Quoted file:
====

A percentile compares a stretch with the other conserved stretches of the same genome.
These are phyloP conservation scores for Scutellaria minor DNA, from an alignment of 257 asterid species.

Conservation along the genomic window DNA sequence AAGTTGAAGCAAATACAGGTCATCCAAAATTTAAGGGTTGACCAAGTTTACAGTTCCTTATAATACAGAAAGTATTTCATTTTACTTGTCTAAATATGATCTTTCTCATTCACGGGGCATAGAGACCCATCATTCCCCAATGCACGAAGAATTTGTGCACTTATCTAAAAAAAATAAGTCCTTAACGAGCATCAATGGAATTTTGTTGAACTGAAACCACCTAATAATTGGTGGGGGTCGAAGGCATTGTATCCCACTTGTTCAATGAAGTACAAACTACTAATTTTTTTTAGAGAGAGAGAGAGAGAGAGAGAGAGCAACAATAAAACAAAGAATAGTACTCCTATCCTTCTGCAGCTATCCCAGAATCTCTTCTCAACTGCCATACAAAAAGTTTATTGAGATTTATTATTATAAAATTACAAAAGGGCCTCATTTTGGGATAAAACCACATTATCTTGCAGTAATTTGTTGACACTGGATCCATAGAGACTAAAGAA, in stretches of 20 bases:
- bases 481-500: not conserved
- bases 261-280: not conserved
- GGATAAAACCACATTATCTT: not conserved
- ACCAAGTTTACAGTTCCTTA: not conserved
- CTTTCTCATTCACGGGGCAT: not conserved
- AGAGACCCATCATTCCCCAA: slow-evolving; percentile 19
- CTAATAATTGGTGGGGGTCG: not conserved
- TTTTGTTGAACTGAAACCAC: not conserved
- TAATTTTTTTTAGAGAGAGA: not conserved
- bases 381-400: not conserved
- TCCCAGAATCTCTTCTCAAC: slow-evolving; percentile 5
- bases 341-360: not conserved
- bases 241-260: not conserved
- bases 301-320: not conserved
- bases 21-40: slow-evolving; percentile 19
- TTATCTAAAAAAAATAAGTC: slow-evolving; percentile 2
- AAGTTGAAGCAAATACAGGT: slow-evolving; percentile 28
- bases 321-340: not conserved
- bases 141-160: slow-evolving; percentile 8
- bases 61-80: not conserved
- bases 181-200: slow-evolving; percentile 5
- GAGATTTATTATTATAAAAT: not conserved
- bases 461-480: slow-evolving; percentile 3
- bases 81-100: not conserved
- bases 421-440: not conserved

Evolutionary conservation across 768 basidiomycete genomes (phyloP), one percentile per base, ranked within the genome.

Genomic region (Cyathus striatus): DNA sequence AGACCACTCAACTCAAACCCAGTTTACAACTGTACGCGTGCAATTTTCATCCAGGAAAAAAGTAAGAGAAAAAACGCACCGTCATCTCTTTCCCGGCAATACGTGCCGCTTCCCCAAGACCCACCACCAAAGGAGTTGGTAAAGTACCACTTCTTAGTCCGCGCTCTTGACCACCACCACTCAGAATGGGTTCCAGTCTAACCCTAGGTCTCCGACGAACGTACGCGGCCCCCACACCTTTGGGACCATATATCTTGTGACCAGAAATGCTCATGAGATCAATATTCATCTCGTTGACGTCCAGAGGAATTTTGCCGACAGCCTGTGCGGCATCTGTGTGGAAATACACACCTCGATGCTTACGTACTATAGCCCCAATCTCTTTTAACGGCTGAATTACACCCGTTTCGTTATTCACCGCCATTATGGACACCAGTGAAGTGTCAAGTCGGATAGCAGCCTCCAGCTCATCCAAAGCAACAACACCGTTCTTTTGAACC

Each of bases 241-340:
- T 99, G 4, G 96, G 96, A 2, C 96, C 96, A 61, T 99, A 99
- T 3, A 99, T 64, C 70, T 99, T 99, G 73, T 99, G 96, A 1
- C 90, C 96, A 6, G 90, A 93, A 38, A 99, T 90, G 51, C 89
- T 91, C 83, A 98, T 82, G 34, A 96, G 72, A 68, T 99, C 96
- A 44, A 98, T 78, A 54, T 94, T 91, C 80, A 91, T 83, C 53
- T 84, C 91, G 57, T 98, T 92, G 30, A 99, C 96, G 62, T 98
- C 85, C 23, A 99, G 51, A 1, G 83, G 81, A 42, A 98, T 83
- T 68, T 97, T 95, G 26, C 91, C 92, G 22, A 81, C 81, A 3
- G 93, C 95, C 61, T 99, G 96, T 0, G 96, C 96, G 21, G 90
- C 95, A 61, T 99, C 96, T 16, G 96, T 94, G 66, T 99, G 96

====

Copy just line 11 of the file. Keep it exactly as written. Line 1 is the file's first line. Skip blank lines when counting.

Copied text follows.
- TTTTGTTGAACTGAAACCAC: not conserved